In finding and exploiting these security vulnerabilities, Paul is a genius.   None of these vulnerabilities is known in the industry, and no one but academics working in obscure institutions are even aware that vulnerabilities of this sort exist.

Paul’s Image Importance Monitor doesn’t extract or keep any identifying information about the anonymous viewers whose on-line behavior it monitors.  All it stores is the index image, if any, that it extracts by analyzing the user’s pauses, rewinds and repeats in his or her first private streaming of a clip.   It doesn’t determine or record whether the user downloads or stores the clip or, if so, what happens on a user’s subsequent viewing of any downloaded clip.   Nor does it store any user’s IP address.   All it does is extract an index image, if possible, from each user’s first viewing experience and put that image into a database for the particular clip.   Only after the program monitors a large number of first viewings of a particular clip can it hope to select an index image (i.e., a particular frame in the clip, without sound) that represents the best index image, based on viewers’ collective choice.


After polishing and testing their two programs separately, Pam and Paul each set up means for the other to test the programs through remote use on her or his computer, respectively.   Each is impressed with the other’s work, but each finds problems in selecting a desired index image.   After testing Pam’s Index Image Select program on hundreds of clips, Paul finds that it sometimes chooses a bizarre image that no human being would consider even remotely representative of the clip as a whole.   While testing Paul’s Image Importance Monitor, Pam discovers that it doesn’t work well until it has monitored at least several thousand first streamings of a single clip by consumers, which often takes several weeks.

After consultation, the two programmers determine that their products work much better together than separately.   So they cooperate in combining the two programs into a single program called “Index Imager.”  The combined program works by relying upon Pam’s Index Image Select until Paul’s Image Importance Monitor has build up a significant database of consumer’s “choices” for a particular clip.   Their algorithm, however, blends the selection made by each program seamlessly in a complex, nonlinear manner.  The result is a product of their combined programming genius, which pleases both Pam and Paul.   They are so pleased with their work that they swear each other to secrecy and decide to market their work to the industry.


Goggle is the nation’s premium on-line search firm, with a 67% share of the market for on-line searches using textual search requests.   Unless something unforeseen changes, industry analysts expect Goggle to dominate that market for the foreseeable future.  Goggle buys Pam’s and Paul’s programs for a large sum in cash and an even larger amount of Goggle stock.   Pam and Paul both quit their boring banking IT jobs and go to work for Goggle.

Before beginning work for Goggle, Pam and Paul sign Goggle’s standard programmer’s employment agreement, which contains a nondisclosure covenant and transfers all right, title and interest in their programs to Goggle.   Goggle, which now owns the copyright and all other rights in their programs, registers the copyrights in it own name.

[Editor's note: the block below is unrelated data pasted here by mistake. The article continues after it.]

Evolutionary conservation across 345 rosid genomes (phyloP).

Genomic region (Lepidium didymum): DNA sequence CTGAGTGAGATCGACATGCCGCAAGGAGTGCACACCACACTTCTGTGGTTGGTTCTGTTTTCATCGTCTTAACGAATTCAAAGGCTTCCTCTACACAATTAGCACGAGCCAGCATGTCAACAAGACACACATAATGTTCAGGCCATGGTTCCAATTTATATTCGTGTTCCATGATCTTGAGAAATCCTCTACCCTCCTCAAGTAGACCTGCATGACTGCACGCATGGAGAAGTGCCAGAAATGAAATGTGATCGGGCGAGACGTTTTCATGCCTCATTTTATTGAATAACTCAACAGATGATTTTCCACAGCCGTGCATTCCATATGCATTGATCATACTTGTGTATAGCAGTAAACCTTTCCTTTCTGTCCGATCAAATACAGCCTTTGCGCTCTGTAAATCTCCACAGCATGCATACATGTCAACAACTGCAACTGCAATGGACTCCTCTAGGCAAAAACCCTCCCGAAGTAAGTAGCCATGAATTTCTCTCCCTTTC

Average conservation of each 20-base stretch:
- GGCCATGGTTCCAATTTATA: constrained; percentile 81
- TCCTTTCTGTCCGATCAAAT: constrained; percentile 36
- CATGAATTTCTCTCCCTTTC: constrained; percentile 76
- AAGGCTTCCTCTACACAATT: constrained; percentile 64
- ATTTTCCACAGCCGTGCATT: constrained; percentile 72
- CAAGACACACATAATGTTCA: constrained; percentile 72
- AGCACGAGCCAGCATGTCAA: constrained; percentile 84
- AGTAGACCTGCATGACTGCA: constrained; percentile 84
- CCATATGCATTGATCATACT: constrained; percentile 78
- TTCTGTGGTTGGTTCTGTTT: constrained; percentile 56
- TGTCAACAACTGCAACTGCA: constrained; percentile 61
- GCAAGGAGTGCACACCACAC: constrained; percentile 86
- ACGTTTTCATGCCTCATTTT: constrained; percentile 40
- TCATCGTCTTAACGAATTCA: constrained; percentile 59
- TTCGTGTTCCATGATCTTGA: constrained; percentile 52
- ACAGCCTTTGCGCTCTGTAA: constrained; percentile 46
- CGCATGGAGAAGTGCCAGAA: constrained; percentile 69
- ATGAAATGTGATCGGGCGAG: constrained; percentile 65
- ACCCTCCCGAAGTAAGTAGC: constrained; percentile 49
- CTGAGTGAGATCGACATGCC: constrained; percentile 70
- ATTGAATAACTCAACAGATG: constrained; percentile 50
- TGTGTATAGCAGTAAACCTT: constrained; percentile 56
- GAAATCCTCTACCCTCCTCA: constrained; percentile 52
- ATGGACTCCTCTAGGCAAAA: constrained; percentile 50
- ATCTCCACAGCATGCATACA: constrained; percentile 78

In signing Goggle’s standard employment agreement, Pam forgot all about her e-mail correspondence with Don, who was a close friend at MIT but drifted away after graduation.   Shortly after completing and testing her Index Image Select program, Pam had received an e-mail message from Don asking how she was doing.   So proud was Pam of her work that she sent Don a copy of the source code for Index Image Select in her reply.   That code reveals all of her algorithms to any trained programmer.  In sending the code, Pam wrote Don, “You can play with this code and have fun on your own, but please don’t show it to anyone else.   I might consider selling it if it works well.”

At the time, Pam wasn’t too worried.   She had written Index Image Select for the Windows operating system, and she knew that Don was a Linux and “free-software” fanatic.   As Don mentioned in his e-mail, virtually everything Don had done in programming involved Linux-based software distributed under the General Public License (GPL) as “free software.”  At the end of their brief e-mail correspondence, Don told Pam that he was going to take a job with the Free Software Foundation.


Goggle is about to embark on a major business initiative relating to indexing and searching for audiovisual clips.   That initiative will be one of a handful of core projects by which Goggle seeks to expand its business from text searching on the Internet to rapid and efficient searching of audiovisual material.

To reach its goal, Goggle’s management intends to use Pam’s and Paul’s Index Imager as the exclusive index image selector for all of the clips on MeTube, the leading on-line audiovisual clip service, which Goggle recently acquired.  MeTube has a 55% share of the market for streaming video on the Web, and Goggle hopes to increase that share substantially.  Some of its clips are developed and uploaded by users, and some are provided by Goggle's advertisers or by Goggle itself.  Goggle intends to offer a video search engine for all the clips on MeTube, using a reduced-resolution “thumbnail” version of the index image selected by Index Imager for each clip.  That is, Goggle intends to use Index Imager to select a single frame, without sound, for each clip, then reduce that image to a "thumbnail" to be posted as an "entry point" for that clip on all of Goggle's index pages and search engines.